For more than 20 years, some members of the Catholic Church in Kerala have been protesting against the complete control of the clergy over the administration of the Church’s properties and affairs.
The protests by several Catholic groups have centred on the demand for a Church Act to govern the operations of the Church, much like the Religious Endowments Act or the Wakf Act in other religions. The demand for the legislation received a fillip with the recommendation for a Kerala Christian Church Properties and Institutions Trust Bill by the Kerala Law Reforms Commission, headed by Justice V.R. Krishna Iyer, in 2009. A report by the commission sought “to enact legislation to control the ownership and management of all forms of properties movable and immovable owned by the Church, or diocese”.
Various canons, derived from similar sources, govern the operation of the daily affairs of the Church. An example is the Code of Canon of the Eastern Churches written in 1992. The Syro Malabar and the Syro Malankara Churches in Kerala are among the followers of the Code in Kerala. Critics of the Code argue that many of its provisions threaten the integrity of the nation.
“Traditionally, each Church was independent and their administration was handled by elders in the Church. Priests were only spiritual mentors. But this was changed later,” said Joseph Pulikkunnel, director of the Indian Institute of Christian Studies. “The Pope of Rome is now the supreme steward and administrator of the Church. India is an independent State. How can the Pope declare that property of Indian churches is under his control?” asks Mr. Pulikkunnel.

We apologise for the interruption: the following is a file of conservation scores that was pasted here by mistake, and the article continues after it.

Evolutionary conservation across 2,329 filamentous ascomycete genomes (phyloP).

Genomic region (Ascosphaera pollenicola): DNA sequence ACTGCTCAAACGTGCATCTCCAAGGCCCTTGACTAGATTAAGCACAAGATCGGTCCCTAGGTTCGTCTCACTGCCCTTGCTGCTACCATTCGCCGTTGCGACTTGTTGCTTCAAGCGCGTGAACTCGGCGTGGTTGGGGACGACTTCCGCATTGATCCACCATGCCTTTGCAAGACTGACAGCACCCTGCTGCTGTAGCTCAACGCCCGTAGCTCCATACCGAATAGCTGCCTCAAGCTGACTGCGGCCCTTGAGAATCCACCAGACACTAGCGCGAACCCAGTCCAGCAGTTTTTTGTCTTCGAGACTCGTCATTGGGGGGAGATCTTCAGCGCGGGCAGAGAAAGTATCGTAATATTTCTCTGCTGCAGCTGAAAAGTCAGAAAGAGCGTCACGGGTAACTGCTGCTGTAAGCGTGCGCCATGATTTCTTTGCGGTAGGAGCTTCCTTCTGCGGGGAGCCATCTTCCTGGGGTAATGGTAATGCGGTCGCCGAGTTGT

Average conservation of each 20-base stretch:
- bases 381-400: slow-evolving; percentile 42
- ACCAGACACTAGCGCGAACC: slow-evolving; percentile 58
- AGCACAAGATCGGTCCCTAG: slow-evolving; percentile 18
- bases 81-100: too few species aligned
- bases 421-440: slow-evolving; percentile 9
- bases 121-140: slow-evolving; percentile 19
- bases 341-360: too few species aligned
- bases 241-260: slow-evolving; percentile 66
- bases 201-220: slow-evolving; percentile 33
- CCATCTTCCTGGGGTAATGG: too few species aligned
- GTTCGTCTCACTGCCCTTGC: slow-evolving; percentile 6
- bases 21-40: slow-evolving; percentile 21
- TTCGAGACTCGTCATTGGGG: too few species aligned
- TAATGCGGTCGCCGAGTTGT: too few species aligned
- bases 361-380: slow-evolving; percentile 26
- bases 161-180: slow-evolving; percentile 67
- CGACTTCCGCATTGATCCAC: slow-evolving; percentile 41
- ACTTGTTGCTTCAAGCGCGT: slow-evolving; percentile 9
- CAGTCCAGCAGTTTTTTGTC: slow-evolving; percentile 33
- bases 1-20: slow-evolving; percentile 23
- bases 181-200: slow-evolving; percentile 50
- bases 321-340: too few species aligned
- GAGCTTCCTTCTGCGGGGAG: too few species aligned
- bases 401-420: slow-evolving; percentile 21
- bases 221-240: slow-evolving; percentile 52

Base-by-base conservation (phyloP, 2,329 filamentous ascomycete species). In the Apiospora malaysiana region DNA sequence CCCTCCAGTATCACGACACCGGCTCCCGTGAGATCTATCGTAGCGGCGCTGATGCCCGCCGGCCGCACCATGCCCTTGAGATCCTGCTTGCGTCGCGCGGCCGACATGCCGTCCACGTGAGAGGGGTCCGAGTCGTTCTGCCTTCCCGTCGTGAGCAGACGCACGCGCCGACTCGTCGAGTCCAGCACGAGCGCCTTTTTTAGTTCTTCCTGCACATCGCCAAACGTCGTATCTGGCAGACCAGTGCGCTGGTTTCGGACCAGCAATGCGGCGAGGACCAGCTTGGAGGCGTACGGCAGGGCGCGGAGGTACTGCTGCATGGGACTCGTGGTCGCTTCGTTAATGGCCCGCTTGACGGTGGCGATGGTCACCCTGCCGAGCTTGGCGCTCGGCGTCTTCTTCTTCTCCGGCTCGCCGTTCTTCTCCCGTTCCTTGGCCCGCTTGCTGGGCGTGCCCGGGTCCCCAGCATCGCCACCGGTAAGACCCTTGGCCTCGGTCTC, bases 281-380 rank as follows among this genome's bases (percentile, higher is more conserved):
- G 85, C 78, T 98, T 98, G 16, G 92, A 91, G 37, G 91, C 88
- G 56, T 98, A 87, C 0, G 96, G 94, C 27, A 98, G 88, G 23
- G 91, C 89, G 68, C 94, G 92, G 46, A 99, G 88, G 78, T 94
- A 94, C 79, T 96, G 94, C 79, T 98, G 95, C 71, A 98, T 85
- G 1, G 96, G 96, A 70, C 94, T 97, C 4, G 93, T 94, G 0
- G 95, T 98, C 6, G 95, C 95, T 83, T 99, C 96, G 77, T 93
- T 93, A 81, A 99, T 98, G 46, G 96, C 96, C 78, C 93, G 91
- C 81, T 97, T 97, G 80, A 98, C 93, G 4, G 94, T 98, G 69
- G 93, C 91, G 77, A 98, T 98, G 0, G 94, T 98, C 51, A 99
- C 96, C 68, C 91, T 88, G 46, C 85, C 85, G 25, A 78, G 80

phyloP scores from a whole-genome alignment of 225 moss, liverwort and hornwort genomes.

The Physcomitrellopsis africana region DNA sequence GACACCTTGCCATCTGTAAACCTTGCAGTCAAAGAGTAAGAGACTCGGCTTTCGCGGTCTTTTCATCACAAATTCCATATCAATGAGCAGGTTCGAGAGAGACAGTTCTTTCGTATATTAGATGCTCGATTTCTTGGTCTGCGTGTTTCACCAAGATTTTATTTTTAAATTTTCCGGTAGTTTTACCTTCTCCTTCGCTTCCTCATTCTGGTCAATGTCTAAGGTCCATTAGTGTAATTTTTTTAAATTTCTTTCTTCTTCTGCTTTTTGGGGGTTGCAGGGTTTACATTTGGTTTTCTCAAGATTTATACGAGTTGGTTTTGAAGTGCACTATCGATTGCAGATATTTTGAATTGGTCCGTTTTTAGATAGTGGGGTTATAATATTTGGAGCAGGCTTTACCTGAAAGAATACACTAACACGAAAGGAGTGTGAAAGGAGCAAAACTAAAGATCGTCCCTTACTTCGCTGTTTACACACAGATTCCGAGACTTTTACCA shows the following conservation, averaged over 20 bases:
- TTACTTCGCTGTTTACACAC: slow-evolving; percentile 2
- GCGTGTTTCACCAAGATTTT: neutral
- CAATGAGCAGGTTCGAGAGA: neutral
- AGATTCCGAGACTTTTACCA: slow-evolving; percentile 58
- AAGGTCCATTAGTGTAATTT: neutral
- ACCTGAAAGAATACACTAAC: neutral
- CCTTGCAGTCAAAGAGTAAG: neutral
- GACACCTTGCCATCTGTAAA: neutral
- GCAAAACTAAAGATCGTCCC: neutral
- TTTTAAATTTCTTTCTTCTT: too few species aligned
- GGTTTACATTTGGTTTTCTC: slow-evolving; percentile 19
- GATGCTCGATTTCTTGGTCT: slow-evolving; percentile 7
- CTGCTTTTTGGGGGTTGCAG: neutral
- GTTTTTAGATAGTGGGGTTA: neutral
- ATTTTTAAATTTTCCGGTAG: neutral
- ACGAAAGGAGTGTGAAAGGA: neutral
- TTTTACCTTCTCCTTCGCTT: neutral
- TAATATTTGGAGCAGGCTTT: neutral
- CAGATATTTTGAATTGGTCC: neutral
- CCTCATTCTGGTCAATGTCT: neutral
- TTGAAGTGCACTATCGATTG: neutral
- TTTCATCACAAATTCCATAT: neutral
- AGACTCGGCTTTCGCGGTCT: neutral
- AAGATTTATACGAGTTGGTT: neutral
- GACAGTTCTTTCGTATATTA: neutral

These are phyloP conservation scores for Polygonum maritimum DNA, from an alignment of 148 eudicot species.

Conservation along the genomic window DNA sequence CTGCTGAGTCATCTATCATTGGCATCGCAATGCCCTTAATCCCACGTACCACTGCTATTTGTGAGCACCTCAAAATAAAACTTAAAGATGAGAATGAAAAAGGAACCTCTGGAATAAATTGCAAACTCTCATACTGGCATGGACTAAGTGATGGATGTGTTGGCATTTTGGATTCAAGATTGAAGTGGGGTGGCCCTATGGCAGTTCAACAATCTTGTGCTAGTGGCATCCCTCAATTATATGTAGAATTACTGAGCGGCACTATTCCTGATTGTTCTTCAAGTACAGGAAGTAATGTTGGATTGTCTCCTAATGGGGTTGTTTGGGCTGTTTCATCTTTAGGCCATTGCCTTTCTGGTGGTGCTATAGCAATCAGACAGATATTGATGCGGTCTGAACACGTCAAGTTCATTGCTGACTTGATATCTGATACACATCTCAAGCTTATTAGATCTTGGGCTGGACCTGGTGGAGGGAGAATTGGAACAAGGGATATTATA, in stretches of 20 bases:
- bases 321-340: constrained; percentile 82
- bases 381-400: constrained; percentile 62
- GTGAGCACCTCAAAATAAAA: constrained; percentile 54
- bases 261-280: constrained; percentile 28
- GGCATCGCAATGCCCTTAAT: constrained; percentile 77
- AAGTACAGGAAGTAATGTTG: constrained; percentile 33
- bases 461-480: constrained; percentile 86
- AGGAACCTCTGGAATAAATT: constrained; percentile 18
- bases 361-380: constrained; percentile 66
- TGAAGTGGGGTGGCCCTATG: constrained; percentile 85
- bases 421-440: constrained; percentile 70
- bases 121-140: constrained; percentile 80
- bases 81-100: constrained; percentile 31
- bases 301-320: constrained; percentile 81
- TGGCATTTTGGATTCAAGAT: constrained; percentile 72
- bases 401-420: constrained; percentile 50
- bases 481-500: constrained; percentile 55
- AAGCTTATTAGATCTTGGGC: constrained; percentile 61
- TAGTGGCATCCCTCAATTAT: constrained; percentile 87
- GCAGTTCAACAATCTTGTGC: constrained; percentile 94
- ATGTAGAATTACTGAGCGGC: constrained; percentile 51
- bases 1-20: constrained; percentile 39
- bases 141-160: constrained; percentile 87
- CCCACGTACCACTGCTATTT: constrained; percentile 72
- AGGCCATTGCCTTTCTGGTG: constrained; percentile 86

M.L. George Maliyeckal, secretary of the central executive committee of the Catholic Laymen’s Association, points out other provisions in the Code of Canon that he feels are against the country’s sovereignty. Mr. Maliyeckal has written the foreword to ‘Swasthi’, the autobiography of a former nun Sister Mary Chandy. In it, he alleges that the Code contains a provision for ‘secret marriage,’ which goes against the country’s laws as it does not have to be revealed to the laity or registered in government records. The provision for secret marriage, detailed in the 840 canon of the Code, allows a Bishop to keep a marriage secret under special conditions. Mr. Maliyeckal alleges that the provision is against the country’s Constitution.
“The provision is only for very special conditions,” said Fr. Paul Thelakkat, spokesman of the Syro Malabar Church. “If a couple have been married under civil law for many years and want to formalise their union in the Church without the embarrassment of doing it publicly, they can be married under this condition,” says Fr. Thelakkat. He said the secret marriage was not legally valid, but was only a social contract under the Church.
Mr. Maliyeckal, however, alleged in the foreword that the provision was being misused by members of the clergy who wished to have sexual relationships. Fr. Thelakkat said the Church took a strict view of clergymen breaking their vows of celibacy. “If any priest wishes to get married, he will have to leave the clergy,” said Fr. Thelakkat.
Mr. Maliyeckal’s organisation and other faithful, however, are firm in their demand for a law to govern the activities of the Church. “To evade income tax, the Church says that its commercial establishments are for religious and charitable purposes. But when our association questioned some of their expenditures in court, the Church replied that their income was not for charity or religion. There has to be more accountability on these things,” he said.